American democracy is in trouble
Updated 08:48, 16-Dec-2021
Joel Wendland-Liu
The cover of the report "Ten questions for American democracy" from the Chongyang Institute for Financial Studies at Renmin University of China.

The cover of the report "Ten questions for American democracy" from the Chongyang Institute for Financial Studies at Renmin University of China.

Editor's note: Joel Wendland-Liu is an associate professor of the Integrative, Religious and Intercultural Studies Department of Grand Valley State University in the U.S. The article reflects the author's opinions and not necessarily the views of CGTN.

A recent report from the Chongyang Institute for Financial Studies at Renmin University of China poses 10 questions about the decline of U.S. democracy. One of the questions posed by the report is: Can American democracy really be descried as the majority of Americans ruling their own country or has minority rule "metastasized"?


Let's look at what the report means with this question. First, it traces ideological claims about U.S. democracy to Lincoln's Gettysburg Address. In that speech, Lincoln copied the opening of the Constitution to identify the political establishment as a "government of the people, by the people, and for the people."

Since 2000, however, there have been two instances where Republican Party presidential candidates claimed office with a clear minority of votes (Bush in 2000 and Trump in 2016), and two instances where Republican Party candidates have attempted to or succeeded in winning power through non-electoral means (the 2000 Supreme Court decision on behalf of Bush and the Capitol riots on January 6, 2021).

The report shows that two persistent features of U.S. elections—the Electoral College and the practice of "gerrymandering" —allows the Republican Party to remain dominant on the national and state levels despite returning only minorities in the actual number of votes.

In addition, the report briefly explores how corporations and the wealthy control the political process through their donations to the major political parties.

Citing U.S.-based watchdog organizations, the report notes that "in the 2004 general election, the U.S. presidential election amounted to $880 million. In 2016, it climbed to $1.5 billion. In 2020, the presidential campaign between Biden and Trump cost more than $4 billion." The report also points out that Congressional elections in 2020 totaled close to $9 billion.

Even more insidious is the fact that most everyday Americans have little knowledge of or influence over thousands of policies enacted every day that favor the interests of the wealthy, powerful and well-connected corporations and individuals.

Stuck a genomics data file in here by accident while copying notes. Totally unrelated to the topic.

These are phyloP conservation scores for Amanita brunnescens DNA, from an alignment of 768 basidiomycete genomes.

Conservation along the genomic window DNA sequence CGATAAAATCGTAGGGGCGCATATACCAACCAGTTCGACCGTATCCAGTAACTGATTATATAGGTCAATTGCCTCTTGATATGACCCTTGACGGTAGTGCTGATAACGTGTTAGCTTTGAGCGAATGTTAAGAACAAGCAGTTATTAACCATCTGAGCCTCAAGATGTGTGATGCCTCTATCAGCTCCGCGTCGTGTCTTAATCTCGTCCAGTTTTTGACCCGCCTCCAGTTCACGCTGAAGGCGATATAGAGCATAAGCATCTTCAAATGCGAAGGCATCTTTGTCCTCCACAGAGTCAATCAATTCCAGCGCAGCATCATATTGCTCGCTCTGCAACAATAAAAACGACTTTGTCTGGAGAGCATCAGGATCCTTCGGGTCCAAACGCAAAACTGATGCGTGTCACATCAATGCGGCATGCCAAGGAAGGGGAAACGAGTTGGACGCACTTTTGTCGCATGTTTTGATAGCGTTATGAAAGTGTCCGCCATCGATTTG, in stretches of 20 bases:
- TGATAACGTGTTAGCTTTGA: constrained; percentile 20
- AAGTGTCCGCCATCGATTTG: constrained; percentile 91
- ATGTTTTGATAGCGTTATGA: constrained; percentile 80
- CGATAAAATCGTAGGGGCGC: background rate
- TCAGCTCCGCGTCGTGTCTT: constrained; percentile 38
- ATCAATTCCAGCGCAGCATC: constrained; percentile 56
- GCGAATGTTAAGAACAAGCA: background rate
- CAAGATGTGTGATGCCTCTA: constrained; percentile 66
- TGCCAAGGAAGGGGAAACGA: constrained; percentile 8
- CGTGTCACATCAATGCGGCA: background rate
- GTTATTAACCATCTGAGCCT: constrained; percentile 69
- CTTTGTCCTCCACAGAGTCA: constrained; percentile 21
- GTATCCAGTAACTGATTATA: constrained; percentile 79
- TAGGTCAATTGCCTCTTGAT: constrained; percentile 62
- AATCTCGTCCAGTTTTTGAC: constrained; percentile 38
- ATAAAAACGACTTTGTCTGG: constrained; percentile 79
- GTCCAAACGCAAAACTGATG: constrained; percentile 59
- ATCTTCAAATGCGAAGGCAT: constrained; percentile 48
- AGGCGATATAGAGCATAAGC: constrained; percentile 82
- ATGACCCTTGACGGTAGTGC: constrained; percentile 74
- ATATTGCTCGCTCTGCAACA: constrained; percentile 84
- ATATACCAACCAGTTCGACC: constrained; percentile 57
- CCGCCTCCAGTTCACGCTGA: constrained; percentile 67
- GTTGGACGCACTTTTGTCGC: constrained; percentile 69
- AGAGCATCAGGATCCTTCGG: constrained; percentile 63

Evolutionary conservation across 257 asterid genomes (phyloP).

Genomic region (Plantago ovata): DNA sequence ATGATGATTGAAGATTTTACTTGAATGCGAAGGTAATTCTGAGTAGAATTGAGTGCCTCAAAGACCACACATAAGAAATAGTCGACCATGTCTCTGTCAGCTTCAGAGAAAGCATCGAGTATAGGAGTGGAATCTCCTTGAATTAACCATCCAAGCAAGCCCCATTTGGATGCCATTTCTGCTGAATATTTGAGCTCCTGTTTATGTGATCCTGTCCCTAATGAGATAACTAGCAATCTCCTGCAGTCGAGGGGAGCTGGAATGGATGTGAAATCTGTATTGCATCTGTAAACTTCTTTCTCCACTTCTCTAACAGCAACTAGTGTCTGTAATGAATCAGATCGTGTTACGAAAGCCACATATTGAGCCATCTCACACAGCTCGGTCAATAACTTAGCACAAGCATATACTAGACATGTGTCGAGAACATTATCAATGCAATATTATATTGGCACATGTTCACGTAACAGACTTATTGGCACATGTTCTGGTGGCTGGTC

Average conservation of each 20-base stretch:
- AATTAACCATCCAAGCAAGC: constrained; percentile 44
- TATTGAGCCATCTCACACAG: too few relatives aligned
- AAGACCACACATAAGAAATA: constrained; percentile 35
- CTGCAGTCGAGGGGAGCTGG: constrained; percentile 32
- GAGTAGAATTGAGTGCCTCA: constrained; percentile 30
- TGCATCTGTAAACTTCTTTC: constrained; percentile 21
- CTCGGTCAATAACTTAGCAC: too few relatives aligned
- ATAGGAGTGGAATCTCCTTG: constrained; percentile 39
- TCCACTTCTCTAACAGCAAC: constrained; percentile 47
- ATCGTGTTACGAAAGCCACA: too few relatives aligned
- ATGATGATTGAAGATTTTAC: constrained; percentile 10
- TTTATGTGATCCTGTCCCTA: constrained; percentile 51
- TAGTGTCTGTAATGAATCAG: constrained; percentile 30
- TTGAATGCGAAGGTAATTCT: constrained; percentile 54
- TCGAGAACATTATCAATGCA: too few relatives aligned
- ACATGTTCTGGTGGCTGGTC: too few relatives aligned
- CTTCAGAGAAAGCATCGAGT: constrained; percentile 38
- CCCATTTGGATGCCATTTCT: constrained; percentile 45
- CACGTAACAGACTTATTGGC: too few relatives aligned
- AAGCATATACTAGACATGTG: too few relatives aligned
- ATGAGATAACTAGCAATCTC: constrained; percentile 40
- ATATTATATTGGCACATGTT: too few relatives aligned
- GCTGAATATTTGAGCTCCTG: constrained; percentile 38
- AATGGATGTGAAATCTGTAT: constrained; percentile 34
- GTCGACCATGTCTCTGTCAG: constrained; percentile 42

The endemic corruption and procedural limits on basic principles of democracy ensure that "the people's will is becoming more difficult to realize."

The U.S. Capitol building in Washington, D.C., U.S. /Getty

The U.S. Capitol building in Washington, D.C., U.S. /Getty


The snapshot of the past 20 years as sketched in the report is an accurate one. No serious American can dispute it, though many will insist that these are new features and can be overcome without changing any of the rules, systems or processes already in place.

The truth, however, is that these are not new features of the U.S. political system. Attempts to curtail corporate influence with greater transparency over political donations in the 1990s did not last, and nor did they substantively alter the infusion of cash into the process.

Indeed, most Americans have been and are more openly cynical about U.S. democracy, even as they simultaneously ignore the hypocrisy of appeals to democracy to justify U.S. interventions in other countries.

The Electoral College was created in 1803 specifically to ensure the power of the minority of the wealthiest capitalists (Southern enslavers) over the U.S. government. Americans have been complaining about gerrymandering ever since the representational system was created and could be manipulated. To this list of procedural barriers to democratic and social progress could be added the Senate filibuster, a rule that allows a minority of senators to block any legislation. Further, state laws allow millions of Americans to be denied even the right to vote through arbitrary exclusions from voter rolls, modern day poll taxes and other barriers to access to polling places. Each of these mechanisms has been a blight on social progress ever since their creation and that is the real reason why they are allowed to persist.

At some point, Americans will have to accept the political system they live in functions primarily to guarantee wealth and power to the already wealthy and powerful.


This contradictory and hypocritical system produces little more than cynicism. Most Americans believe that without mass social unrest or millions of dollars, they can almost never influence public policy or law. For many working-class Americans, the condition of cynicism causes them to elect to withdraw from the system and futilely demand that the government leave them alone. These Americans have been convinced by state-ideological apparatuses that they are not smart enough to lead on policy or to truly realize the idea of a "government by the people."

Meanwhile, the power of oligarchy is further entrenched.

The solution lies not in opting out, but to struggle with a new idea: that the people, the working class, have the right to demand that it actually govern. End the system of wealth oligarchy and cynical corruption. Combine people and working-class power with the strategic demands to eliminate the Electoral College and Senate filibuster, create popular control over election districts and guarantee the right to vote with easy access to cast ballots.

(If you want to contribute and have specific expertise, please contact us at

Search Trends